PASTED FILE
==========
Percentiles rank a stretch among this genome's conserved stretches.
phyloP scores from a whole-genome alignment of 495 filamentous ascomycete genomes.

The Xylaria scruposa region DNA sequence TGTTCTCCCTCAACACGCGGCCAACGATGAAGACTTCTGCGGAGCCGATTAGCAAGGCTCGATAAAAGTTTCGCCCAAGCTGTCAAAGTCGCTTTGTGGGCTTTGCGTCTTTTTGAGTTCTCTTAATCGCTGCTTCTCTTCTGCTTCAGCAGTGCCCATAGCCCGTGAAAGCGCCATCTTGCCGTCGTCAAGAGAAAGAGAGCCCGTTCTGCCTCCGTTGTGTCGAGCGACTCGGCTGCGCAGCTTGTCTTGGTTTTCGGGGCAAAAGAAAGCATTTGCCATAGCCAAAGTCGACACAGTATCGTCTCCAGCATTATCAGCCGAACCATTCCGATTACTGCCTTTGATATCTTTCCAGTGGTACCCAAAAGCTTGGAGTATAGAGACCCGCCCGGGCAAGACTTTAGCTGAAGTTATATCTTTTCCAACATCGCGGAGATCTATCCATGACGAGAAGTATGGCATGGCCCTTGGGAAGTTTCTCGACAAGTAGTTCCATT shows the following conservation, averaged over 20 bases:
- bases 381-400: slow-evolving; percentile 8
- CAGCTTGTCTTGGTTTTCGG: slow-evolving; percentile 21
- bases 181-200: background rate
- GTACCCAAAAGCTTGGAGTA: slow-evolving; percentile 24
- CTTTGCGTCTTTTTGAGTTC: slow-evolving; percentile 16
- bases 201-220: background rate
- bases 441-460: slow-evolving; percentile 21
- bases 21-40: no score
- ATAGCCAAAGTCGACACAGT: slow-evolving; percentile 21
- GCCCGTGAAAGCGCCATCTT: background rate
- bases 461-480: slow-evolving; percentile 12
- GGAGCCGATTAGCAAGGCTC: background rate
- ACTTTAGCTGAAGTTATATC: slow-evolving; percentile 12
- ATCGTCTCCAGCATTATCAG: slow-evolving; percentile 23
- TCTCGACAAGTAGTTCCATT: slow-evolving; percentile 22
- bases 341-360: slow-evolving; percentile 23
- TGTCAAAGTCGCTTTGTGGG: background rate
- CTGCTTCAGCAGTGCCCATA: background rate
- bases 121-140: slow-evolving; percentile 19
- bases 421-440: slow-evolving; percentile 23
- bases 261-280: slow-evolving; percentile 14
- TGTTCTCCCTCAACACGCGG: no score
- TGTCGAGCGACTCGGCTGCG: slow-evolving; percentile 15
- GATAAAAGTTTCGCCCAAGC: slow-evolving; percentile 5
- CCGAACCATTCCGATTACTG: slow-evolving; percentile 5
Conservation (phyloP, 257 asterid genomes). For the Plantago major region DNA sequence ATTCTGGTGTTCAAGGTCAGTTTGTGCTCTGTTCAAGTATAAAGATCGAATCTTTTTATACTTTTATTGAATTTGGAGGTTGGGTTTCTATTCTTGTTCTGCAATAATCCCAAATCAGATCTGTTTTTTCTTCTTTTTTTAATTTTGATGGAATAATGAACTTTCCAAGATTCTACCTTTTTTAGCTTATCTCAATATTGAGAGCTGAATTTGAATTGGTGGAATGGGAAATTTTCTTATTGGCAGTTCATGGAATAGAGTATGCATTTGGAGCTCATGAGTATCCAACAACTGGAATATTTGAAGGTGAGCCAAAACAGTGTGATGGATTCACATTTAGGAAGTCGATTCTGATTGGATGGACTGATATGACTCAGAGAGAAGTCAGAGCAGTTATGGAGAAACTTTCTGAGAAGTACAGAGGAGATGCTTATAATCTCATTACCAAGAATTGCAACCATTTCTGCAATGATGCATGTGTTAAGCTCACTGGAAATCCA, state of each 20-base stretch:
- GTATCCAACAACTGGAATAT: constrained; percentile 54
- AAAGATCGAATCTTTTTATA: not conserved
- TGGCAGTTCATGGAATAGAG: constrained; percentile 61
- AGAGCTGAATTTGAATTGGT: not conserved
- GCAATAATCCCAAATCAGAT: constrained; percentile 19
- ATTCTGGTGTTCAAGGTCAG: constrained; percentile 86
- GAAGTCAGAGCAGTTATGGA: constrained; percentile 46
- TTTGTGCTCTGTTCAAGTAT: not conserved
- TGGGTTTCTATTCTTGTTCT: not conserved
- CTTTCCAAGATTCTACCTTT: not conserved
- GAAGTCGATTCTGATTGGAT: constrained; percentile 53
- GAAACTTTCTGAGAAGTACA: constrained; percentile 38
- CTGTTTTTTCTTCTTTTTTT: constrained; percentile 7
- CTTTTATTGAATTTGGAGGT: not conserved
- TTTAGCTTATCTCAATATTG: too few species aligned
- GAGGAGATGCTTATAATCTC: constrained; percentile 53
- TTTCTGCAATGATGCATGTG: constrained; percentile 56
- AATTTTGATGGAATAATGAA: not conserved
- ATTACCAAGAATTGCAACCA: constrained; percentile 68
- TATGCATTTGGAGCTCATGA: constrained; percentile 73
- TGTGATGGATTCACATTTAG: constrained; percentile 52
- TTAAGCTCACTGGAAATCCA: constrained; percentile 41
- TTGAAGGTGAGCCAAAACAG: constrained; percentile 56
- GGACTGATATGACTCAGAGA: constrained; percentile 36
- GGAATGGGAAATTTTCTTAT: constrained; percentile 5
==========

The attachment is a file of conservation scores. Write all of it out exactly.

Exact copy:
Percentiles rank a stretch among this genome's conserved stretches.
phyloP scores from a whole-genome alignment of 495 filamentous ascomycete genomes.

The Xylaria scruposa region DNA sequence TGTTCTCCCTCAACACGCGGCCAACGATGAAGACTTCTGCGGAGCCGATTAGCAAGGCTCGATAAAAGTTTCGCCCAAGCTGTCAAAGTCGCTTTGTGGGCTTTGCGTCTTTTTGAGTTCTCTTAATCGCTGCTTCTCTTCTGCTTCAGCAGTGCCCATAGCCCGTGAAAGCGCCATCTTGCCGTCGTCAAGAGAAAGAGAGCCCGTTCTGCCTCCGTTGTGTCGAGCGACTCGGCTGCGCAGCTTGTCTTGGTTTTCGGGGCAAAAGAAAGCATTTGCCATAGCCAAAGTCGACACAGTATCGTCTCCAGCATTATCAGCCGAACCATTCCGATTACTGCCTTTGATATCTTTCCAGTGGTACCCAAAAGCTTGGAGTATAGAGACCCGCCCGGGCAAGACTTTAGCTGAAGTTATATCTTTTCCAACATCGCGGAGATCTATCCATGACGAGAAGTATGGCATGGCCCTTGGGAAGTTTCTCGACAAGTAGTTCCATT shows the following conservation, averaged over 20 bases:
- bases 381-400: slow-evolving; percentile 8
- CAGCTTGTCTTGGTTTTCGG: slow-evolving; percentile 21
- bases 181-200: background rate
- GTACCCAAAAGCTTGGAGTA: slow-evolving; percentile 24
- CTTTGCGTCTTTTTGAGTTC: slow-evolving; percentile 16
- bases 201-220: background rate
- bases 441-460: slow-evolving; percentile 21
- bases 21-40: no score
- ATAGCCAAAGTCGACACAGT: slow-evolving; percentile 21
- GCCCGTGAAAGCGCCATCTT: background rate
- bases 461-480: slow-evolving; percentile 12
- GGAGCCGATTAGCAAGGCTC: background rate
- ACTTTAGCTGAAGTTATATC: slow-evolving; percentile 12
- ATCGTCTCCAGCATTATCAG: slow-evolving; percentile 23
- TCTCGACAAGTAGTTCCATT: slow-evolving; percentile 22
- bases 341-360: slow-evolving; percentile 23
- TGTCAAAGTCGCTTTGTGGG: background rate
- CTGCTTCAGCAGTGCCCATA: background rate
- bases 121-140: slow-evolving; percentile 19
- bases 421-440: slow-evolving; percentile 23
- bases 261-280: slow-evolving; percentile 14
- TGTTCTCCCTCAACACGCGG: no score
- TGTCGAGCGACTCGGCTGCG: slow-evolving; percentile 15
- GATAAAAGTTTCGCCCAAGC: slow-evolving; percentile 5
- CCGAACCATTCCGATTACTG: slow-evolving; percentile 5
Conservation (phyloP, 257 asterid genomes). For the Plantago major region DNA sequence ATTCTGGTGTTCAAGGTCAGTTTGTGCTCTGTTCAAGTATAAAGATCGAATCTTTTTATACTTTTATTGAATTTGGAGGTTGGGTTTCTATTCTTGTTCTGCAATAATCCCAAATCAGATCTGTTTTTTCTTCTTTTTTTAATTTTGATGGAATAATGAACTTTCCAAGATTCTACCTTTTTTAGCTTATCTCAATATTGAGAGCTGAATTTGAATTGGTGGAATGGGAAATTTTCTTATTGGCAGTTCATGGAATAGAGTATGCATTTGGAGCTCATGAGTATCCAACAACTGGAATATTTGAAGGTGAGCCAAAACAGTGTGATGGATTCACATTTAGGAAGTCGATTCTGATTGGATGGACTGATATGACTCAGAGAGAAGTCAGAGCAGTTATGGAGAAACTTTCTGAGAAGTACAGAGGAGATGCTTATAATCTCATTACCAAGAATTGCAACCATTTCTGCAATGATGCATGTGTTAAGCTCACTGGAAATCCA, state of each 20-base stretch:
- GTATCCAACAACTGGAATAT: constrained; percentile 54
- AAAGATCGAATCTTTTTATA: not conserved
- TGGCAGTTCATGGAATAGAG: constrained; percentile 61
- AGAGCTGAATTTGAATTGGT: not conserved
- GCAATAATCCCAAATCAGAT: constrained; percentile 19
- ATTCTGGTGTTCAAGGTCAG: constrained; percentile 86
- GAAGTCAGAGCAGTTATGGA: constrained; percentile 46
- TTTGTGCTCTGTTCAAGTAT: not conserved
- TGGGTTTCTATTCTTGTTCT: not conserved
- CTTTCCAAGATTCTACCTTT: not conserved
- GAAGTCGATTCTGATTGGAT: constrained; percentile 53
- GAAACTTTCTGAGAAGTACA: constrained; percentile 38
- CTGTTTTTTCTTCTTTTTTT: constrained; percentile 7
- CTTTTATTGAATTTGGAGGT: not conserved
- TTTAGCTTATCTCAATATTG: too few species aligned
- GAGGAGATGCTTATAATCTC: constrained; percentile 53
- TTTCTGCAATGATGCATGTG: constrained; percentile 56
- AATTTTGATGGAATAATGAA: not conserved
- ATTACCAAGAATTGCAACCA: constrained; percentile 68
- TATGCATTTGGAGCTCATGA: constrained; percentile 73
- TGTGATGGATTCACATTTAG: constrained; percentile 52
- TTAAGCTCACTGGAAATCCA: constrained; percentile 41
- TTGAAGGTGAGCCAAAACAG: constrained; percentile 56
- GGACTGATATGACTCAGAGA: constrained; percentile 36
- GGAATGGGAAATTTTCTTAT: constrained; percentile 5